Moyamoya disease is a rare vascular condition characterised by the progressive narrowing of arteries supplying oxygen and essential nutrients to the brain. This occlusion encourages the formation of a network of small blood vessels to bypass the blockage. Most commonly occurring among children and adolescents of Asian race, moyamoya can lead to damage or death of brain tissue, producing headaches, cognitive or learning difficulties, seizures and mental retardation. Medical emergencies may include intracranial haemorrhage (bleeding in the brain), transient ischemic attack (numbness, weakness, speech impairment or visual abnormalities) or a complete stroke, which require immediate medical interventions.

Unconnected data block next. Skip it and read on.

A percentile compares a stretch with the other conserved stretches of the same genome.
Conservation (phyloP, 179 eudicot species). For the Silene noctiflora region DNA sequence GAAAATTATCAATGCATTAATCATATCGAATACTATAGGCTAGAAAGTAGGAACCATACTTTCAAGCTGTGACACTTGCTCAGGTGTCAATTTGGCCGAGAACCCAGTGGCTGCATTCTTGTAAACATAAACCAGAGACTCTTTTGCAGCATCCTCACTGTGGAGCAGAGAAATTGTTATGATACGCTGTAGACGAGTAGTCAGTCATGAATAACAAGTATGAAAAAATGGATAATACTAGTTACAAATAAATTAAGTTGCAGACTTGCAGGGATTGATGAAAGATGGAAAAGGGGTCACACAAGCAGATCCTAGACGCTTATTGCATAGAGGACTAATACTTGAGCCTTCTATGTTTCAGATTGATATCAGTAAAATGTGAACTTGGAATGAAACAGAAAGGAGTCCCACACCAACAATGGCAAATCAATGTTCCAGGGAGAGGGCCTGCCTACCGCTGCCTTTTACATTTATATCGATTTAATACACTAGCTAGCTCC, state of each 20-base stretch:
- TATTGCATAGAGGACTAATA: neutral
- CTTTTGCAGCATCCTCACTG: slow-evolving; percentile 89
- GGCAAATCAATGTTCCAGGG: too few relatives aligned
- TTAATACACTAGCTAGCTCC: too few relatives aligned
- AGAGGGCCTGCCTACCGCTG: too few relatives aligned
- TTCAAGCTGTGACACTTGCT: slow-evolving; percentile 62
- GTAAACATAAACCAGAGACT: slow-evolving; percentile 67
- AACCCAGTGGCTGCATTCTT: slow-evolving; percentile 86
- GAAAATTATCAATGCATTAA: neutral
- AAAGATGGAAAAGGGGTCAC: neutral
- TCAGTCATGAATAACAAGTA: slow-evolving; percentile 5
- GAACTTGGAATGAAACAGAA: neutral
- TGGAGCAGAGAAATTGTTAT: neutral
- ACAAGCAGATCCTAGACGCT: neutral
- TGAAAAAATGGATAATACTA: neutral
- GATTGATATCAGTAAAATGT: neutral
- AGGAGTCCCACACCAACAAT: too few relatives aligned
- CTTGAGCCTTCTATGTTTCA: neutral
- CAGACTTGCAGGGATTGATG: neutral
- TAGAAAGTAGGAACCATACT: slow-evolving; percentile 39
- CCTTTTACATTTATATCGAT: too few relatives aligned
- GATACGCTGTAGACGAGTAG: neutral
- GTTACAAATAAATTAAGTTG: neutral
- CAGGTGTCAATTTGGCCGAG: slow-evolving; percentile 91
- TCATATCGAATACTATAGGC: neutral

Surgery is usually the main form of treatment to prevent stroke and permanent neurological deficits. It involves redirecting blood towards the oxygen-deficient areas of the brain from other parts of the head such as arteries in the scalp or muscles. Surgery can be performed through direct revascularisation, by connecting superficial arteries on the scalp to those inside the skull, or less commonly via indirect revascularisation by laying arteries or muscles on the surface of the brain. As the brain receives more blood from indirect revascularisation, it forms new vessels over time (6 to 8 weeks), further enhancing blood supply. Following direct revascularisation, you may require 3 to 5 days of hospital stay, and 2 to 6 weeks to resume your regular activities. As with all surgical procedures, revascularisation may have some risk of bleeding or stroke, but are found to have good overall long-lasting results.